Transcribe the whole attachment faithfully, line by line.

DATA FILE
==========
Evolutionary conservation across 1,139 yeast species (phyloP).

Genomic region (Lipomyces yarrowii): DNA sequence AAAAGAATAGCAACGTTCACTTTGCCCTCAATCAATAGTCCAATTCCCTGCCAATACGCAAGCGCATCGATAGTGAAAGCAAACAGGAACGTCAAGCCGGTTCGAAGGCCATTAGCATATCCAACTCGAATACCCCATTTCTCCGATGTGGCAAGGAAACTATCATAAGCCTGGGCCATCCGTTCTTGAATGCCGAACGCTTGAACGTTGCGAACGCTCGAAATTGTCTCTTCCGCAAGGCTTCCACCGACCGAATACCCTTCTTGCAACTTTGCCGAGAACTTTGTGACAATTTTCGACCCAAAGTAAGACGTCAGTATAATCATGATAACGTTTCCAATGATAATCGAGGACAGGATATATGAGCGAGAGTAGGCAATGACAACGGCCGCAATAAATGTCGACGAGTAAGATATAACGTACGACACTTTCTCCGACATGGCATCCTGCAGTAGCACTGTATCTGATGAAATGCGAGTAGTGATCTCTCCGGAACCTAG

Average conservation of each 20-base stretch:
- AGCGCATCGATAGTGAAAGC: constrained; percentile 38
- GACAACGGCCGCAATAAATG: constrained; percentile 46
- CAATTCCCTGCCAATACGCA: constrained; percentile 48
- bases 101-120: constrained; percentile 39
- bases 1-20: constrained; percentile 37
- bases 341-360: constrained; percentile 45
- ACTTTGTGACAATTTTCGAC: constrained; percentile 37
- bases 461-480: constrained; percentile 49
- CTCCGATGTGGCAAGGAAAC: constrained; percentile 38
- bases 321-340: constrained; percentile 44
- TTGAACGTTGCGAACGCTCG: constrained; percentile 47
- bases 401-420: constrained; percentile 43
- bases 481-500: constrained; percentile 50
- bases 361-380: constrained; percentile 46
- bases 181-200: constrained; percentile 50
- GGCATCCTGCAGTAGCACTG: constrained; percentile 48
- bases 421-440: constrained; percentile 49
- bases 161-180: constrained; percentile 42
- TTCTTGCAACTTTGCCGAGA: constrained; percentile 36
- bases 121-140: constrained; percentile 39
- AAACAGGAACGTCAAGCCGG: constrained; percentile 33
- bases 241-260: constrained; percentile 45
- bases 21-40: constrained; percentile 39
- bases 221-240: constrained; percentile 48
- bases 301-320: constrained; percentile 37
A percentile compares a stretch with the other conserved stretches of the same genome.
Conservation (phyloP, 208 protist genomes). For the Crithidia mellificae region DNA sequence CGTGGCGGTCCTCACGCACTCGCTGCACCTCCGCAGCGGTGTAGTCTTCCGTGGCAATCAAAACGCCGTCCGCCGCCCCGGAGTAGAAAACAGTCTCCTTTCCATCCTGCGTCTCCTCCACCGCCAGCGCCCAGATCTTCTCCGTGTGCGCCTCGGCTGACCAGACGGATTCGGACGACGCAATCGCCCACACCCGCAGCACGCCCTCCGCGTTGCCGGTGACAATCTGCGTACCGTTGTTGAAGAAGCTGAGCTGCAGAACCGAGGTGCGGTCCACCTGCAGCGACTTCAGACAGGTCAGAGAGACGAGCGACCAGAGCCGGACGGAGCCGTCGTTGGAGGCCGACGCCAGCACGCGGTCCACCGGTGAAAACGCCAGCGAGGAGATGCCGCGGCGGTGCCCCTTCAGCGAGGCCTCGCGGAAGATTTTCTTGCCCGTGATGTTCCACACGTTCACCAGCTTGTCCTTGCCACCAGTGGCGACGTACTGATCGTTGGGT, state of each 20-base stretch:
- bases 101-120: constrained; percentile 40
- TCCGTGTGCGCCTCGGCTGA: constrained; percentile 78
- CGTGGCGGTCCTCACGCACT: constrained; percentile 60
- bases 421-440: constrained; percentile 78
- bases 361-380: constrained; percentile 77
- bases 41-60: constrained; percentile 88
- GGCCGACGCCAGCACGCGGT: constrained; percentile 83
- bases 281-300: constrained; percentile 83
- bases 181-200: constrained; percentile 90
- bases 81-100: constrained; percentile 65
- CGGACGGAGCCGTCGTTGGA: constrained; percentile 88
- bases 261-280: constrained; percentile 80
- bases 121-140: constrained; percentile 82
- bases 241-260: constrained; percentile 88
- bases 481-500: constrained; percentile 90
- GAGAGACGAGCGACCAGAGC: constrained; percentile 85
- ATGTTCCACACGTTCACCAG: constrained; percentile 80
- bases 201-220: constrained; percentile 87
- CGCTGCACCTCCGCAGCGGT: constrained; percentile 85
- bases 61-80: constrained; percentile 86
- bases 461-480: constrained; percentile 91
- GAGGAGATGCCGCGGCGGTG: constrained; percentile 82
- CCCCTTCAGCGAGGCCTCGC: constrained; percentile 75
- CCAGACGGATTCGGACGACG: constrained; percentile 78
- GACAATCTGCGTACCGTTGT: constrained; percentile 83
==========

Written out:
Evolutionary conservation across 1,139 yeast species (phyloP).

Genomic region (Lipomyces yarrowii): DNA sequence AAAAGAATAGCAACGTTCACTTTGCCCTCAATCAATAGTCCAATTCCCTGCCAATACGCAAGCGCATCGATAGTGAAAGCAAACAGGAACGTCAAGCCGGTTCGAAGGCCATTAGCATATCCAACTCGAATACCCCATTTCTCCGATGTGGCAAGGAAACTATCATAAGCCTGGGCCATCCGTTCTTGAATGCCGAACGCTTGAACGTTGCGAACGCTCGAAATTGTCTCTTCCGCAAGGCTTCCACCGACCGAATACCCTTCTTGCAACTTTGCCGAGAACTTTGTGACAATTTTCGACCCAAAGTAAGACGTCAGTATAATCATGATAACGTTTCCAATGATAATCGAGGACAGGATATATGAGCGAGAGTAGGCAATGACAACGGCCGCAATAAATGTCGACGAGTAAGATATAACGTACGACACTTTCTCCGACATGGCATCCTGCAGTAGCACTGTATCTGATGAAATGCGAGTAGTGATCTCTCCGGAACCTAG

Average conservation of each 20-base stretch:
- AGCGCATCGATAGTGAAAGC: constrained; percentile 38
- GACAACGGCCGCAATAAATG: constrained; percentile 46
- CAATTCCCTGCCAATACGCA: constrained; percentile 48
- bases 101-120: constrained; percentile 39
- bases 1-20: constrained; percentile 37
- bases 341-360: constrained; percentile 45
- ACTTTGTGACAATTTTCGAC: constrained; percentile 37
- bases 461-480: constrained; percentile 49
- CTCCGATGTGGCAAGGAAAC: constrained; percentile 38
- bases 321-340: constrained; percentile 44
- TTGAACGTTGCGAACGCTCG: constrained; percentile 47
- bases 401-420: constrained; percentile 43
- bases 481-500: constrained; percentile 50
- bases 361-380: constrained; percentile 46
- bases 181-200: constrained; percentile 50
- GGCATCCTGCAGTAGCACTG: constrained; percentile 48
- bases 421-440: constrained; percentile 49
- bases 161-180: constrained; percentile 42
- TTCTTGCAACTTTGCCGAGA: constrained; percentile 36
- bases 121-140: constrained; percentile 39
- AAACAGGAACGTCAAGCCGG: constrained; percentile 33
- bases 241-260: constrained; percentile 45
- bases 21-40: constrained; percentile 39
- bases 221-240: constrained; percentile 48
- bases 301-320: constrained; percentile 37
A percentile compares a stretch with the other conserved stretches of the same genome.
Conservation (phyloP, 208 protist genomes). For the Crithidia mellificae region DNA sequence CGTGGCGGTCCTCACGCACTCGCTGCACCTCCGCAGCGGTGTAGTCTTCCGTGGCAATCAAAACGCCGTCCGCCGCCCCGGAGTAGAAAACAGTCTCCTTTCCATCCTGCGTCTCCTCCACCGCCAGCGCCCAGATCTTCTCCGTGTGCGCCTCGGCTGACCAGACGGATTCGGACGACGCAATCGCCCACACCCGCAGCACGCCCTCCGCGTTGCCGGTGACAATCTGCGTACCGTTGTTGAAGAAGCTGAGCTGCAGAACCGAGGTGCGGTCCACCTGCAGCGACTTCAGACAGGTCAGAGAGACGAGCGACCAGAGCCGGACGGAGCCGTCGTTGGAGGCCGACGCCAGCACGCGGTCCACCGGTGAAAACGCCAGCGAGGAGATGCCGCGGCGGTGCCCCTTCAGCGAGGCCTCGCGGAAGATTTTCTTGCCCGTGATGTTCCACACGTTCACCAGCTTGTCCTTGCCACCAGTGGCGACGTACTGATCGTTGGGT, state of each 20-base stretch:
- bases 101-120: constrained; percentile 40
- TCCGTGTGCGCCTCGGCTGA: constrained; percentile 78
- CGTGGCGGTCCTCACGCACT: constrained; percentile 60
- bases 421-440: constrained; percentile 78
- bases 361-380: constrained; percentile 77
- bases 41-60: constrained; percentile 88
- GGCCGACGCCAGCACGCGGT: constrained; percentile 83
- bases 281-300: constrained; percentile 83
- bases 181-200: constrained; percentile 90
- bases 81-100: constrained; percentile 65
- CGGACGGAGCCGTCGTTGGA: constrained; percentile 88
- bases 261-280: constrained; percentile 80
- bases 121-140: constrained; percentile 82
- bases 241-260: constrained; percentile 88
- bases 481-500: constrained; percentile 90
- GAGAGACGAGCGACCAGAGC: constrained; percentile 85
- ATGTTCCACACGTTCACCAG: constrained; percentile 80
- bases 201-220: constrained; percentile 87
- CGCTGCACCTCCGCAGCGGT: constrained; percentile 85
- bases 61-80: constrained; percentile 86
- bases 461-480: constrained; percentile 91
- GAGGAGATGCCGCGGCGGTG: constrained; percentile 82
- CCCCTTCAGCGAGGCCTCGC: constrained; percentile 75
- CCAGACGGATTCGGACGACG: constrained; percentile 78
- GACAATCTGCGTACCGTTGT: constrained; percentile 83